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Simon Busuttil: ‘We stand by embryo protection law’
Shadow ministers have told MaltaToday that the parliamentary group has yet to discuss embryo freezing
18 February 2016, 7:55am
“We stand by the embryo protection law which was passed by parliament unanimously. Statistics are showing that it is successful,” Busuttil said, referring to a report tabled by the Embryo Protection Authority last year.
The report showed a 28.82% success rate from all cycles carried out in 2014.
Busuttil’s comment echoed an identical reply given by shadow health minister Claudette Buttigieg to this newspaper.
When contacted, the shadow cabinet members who serve in the Maltese parliament told MaltaToday that the parliamentary group had yet to discuss the matter.
“We presented a law that avoided moral and ethical issues and which enjoyed consensus,” PN deputy leader Beppe Fenech Adami said, referring to the 2012 law.
“There are no scientific studies that show that changes are required. We will now wait for the government proposal and proceed from there. All the Prime Minister has done so far is kite-flying.”
Prime Minister Joseph Muscat had told MaltaToday that he was “resolute” in his aim of introducing embryo freezing. An inter-ministerial committee was subsequently set up to look into it.
Embryo freezing was banned in 2013 when the Embryo Protection Act was introduced with support from both sides of the House. The legislation, piloted by former justice minister Chris Said, allows for the freezing of eggs and bans any form of sperm or egg donation and surrogacy.
The law provides exceptions under a blanket ‘force majeure’ proviso, to be decided by the new authority when embryo freezing can be allowed, and whether such embryos can be put for up for adoption – for example, in the case of the mother’s death.
“This is the best legislation that we have and it enjoys consensus and parliamentary unanimity, something which makes me proud,” Said said when contacted, adding that the parliamentary group would nonetheless discuss it.
Shadow social policy minister Paula Mifsud Bonnici, who has publicly spoken of “protecting the embryo”, insisted that the 2012 law was good enough. “At the same time, we don’t know what the government is proposing,” she added.
Shadow economy minister Claudio Grech argued that the current legislation was serving its purpose, although one had yet to see what was being proposed before ruling any changes out.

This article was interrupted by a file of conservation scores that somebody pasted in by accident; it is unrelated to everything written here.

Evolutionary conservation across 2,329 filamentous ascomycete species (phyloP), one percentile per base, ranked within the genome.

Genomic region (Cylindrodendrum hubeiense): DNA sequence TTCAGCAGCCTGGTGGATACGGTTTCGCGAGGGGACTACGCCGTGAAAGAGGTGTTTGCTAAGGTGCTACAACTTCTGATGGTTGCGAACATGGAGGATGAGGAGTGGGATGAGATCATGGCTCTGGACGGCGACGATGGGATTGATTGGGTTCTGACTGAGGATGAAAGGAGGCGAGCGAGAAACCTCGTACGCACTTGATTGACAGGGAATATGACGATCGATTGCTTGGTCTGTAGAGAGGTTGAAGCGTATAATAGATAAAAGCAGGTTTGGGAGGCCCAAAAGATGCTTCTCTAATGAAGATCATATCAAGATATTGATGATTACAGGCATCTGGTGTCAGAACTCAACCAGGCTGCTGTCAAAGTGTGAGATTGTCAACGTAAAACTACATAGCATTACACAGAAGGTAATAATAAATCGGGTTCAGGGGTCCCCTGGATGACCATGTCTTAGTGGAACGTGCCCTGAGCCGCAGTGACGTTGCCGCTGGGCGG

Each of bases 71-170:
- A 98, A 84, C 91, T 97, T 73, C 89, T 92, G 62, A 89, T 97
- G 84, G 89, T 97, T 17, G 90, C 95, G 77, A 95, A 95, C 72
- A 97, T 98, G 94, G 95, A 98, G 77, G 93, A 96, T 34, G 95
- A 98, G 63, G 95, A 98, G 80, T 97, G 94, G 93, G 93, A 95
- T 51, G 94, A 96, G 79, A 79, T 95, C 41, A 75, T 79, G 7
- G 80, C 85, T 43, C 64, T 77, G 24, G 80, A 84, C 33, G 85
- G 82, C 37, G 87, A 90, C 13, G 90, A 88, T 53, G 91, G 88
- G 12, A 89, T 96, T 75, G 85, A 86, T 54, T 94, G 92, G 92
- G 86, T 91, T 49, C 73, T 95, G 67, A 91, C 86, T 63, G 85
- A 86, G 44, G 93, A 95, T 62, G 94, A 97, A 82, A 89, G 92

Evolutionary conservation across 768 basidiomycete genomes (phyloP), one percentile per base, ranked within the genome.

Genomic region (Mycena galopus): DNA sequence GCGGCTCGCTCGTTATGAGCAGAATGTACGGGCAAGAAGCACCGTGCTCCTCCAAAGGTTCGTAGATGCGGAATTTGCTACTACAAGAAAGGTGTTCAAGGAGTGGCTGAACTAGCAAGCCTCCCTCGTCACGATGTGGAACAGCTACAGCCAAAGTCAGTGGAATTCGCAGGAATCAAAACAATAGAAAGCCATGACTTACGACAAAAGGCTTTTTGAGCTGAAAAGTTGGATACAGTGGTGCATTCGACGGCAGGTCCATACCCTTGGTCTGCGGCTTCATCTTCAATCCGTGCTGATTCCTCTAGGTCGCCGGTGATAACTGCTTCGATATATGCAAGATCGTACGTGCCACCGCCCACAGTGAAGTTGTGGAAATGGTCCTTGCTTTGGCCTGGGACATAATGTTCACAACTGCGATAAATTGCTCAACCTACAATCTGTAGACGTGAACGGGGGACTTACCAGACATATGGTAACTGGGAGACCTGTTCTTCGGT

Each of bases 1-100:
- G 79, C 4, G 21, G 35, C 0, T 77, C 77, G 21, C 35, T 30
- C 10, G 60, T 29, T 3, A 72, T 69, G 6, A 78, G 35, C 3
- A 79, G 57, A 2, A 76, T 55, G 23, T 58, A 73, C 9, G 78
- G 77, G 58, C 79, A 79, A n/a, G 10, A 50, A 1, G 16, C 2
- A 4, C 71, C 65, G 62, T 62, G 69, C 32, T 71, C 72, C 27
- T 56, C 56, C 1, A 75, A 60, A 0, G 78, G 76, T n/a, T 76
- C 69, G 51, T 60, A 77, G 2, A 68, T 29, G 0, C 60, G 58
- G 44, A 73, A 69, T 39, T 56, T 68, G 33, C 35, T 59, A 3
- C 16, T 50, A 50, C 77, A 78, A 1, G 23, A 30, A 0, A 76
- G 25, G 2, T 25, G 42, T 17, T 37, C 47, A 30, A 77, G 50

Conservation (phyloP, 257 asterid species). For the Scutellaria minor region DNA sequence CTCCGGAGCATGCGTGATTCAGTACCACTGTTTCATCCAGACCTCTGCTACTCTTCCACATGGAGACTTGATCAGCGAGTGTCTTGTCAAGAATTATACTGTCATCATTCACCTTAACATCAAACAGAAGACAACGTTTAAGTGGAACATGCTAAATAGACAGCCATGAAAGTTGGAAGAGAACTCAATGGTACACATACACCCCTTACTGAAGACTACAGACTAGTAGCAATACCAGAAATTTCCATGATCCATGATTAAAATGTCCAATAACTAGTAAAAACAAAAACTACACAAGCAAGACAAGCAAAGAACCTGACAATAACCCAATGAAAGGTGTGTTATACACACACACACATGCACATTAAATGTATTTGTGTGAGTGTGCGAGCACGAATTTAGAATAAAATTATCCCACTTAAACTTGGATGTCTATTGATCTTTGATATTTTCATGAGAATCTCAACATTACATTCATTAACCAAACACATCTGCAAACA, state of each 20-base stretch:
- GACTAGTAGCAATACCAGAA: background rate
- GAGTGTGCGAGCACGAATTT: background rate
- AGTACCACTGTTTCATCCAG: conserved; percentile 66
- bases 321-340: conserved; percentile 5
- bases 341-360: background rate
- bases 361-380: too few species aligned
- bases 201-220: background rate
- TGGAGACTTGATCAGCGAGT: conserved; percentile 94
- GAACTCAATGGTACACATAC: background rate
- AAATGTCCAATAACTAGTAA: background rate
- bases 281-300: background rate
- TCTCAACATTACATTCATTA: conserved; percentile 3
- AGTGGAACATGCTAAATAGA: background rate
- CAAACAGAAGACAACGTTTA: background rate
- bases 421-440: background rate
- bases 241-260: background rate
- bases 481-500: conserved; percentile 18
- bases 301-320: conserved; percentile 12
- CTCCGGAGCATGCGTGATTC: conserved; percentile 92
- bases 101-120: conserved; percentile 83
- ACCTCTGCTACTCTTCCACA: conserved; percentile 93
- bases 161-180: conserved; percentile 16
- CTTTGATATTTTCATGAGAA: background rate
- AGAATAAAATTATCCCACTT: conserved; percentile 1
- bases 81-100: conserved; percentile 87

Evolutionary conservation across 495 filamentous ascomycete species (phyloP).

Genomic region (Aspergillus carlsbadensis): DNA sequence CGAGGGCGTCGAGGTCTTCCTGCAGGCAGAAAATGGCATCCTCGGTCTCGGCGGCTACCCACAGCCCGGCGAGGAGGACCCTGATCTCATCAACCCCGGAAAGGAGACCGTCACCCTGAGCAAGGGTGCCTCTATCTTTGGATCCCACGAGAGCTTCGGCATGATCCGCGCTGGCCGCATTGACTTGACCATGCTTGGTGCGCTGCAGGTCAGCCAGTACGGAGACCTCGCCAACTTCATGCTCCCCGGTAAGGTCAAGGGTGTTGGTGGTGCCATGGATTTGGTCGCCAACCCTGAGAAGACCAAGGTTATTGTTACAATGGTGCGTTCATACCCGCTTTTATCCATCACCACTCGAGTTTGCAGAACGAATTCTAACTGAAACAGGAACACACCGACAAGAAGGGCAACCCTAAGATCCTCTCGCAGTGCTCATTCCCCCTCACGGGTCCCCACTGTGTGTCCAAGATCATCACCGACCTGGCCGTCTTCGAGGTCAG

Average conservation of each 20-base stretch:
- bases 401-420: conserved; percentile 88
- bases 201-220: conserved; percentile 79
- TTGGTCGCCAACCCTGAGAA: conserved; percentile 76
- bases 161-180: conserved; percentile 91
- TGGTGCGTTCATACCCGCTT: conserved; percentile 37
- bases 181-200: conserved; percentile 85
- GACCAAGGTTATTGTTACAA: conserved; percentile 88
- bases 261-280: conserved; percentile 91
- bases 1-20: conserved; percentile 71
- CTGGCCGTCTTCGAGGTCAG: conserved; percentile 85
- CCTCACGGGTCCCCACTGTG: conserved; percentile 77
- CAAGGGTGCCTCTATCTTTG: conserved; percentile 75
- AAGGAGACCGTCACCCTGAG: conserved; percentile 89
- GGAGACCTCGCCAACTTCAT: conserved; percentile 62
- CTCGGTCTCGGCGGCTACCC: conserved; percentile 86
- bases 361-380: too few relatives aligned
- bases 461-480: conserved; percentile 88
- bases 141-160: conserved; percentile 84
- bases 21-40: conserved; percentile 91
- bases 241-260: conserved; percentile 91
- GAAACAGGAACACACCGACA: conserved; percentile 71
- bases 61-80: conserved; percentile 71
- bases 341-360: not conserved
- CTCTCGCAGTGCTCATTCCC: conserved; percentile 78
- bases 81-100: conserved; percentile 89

Jason Azzopardi and Marthese Portelli, shadow justice and transport ministers respectively, would not share their personal thoughts on embryo freezing, also reiterating that a discussion within the parliamentary group was first required.
“I have my own thoughts on the subject but I will first discuss them within the parliamentary group,” Portelli said.
Questions sent to PN deputy leader Mario de Marco remained unanswered at the time of going to print.
2014 fertility figures
The Embryo Protection Authority is the sole regulator of all assisted reproductive technology fertility treatments using oocytes and sperm, carried out in both public and private hospitals.
During 2014, the authority received 170 applications for IVF spread and performed in January, March, July and November. 142 cycles were self-funded by patients whilst 28 received government-funded cycles.
Mater Dei started offering free services every eight weeks in January last year.
Out of the 170 cycles, 66.47% were undergoing their first cycle. 159 cycles had viable embryo transfers. Out of the 170, only 49 resulted in pregnancies, meaning a 28.82% of successful pregnancies out of all the cycles. There was also a successful pregnancy rate of 30.82% of the total embryo transfers made.
Only six multiple pregnancies were reported, and all twin pregnancies.
Out of the 49 pregnancies, 36 were from 129 fresh IVF cycles. 12 pregnancies were reported from 39 thawed cycles and one pregnancy from the two combined cycles using fresh and thawed oocytes.
Miriam Dalli graduated in communications studies from the University of ...
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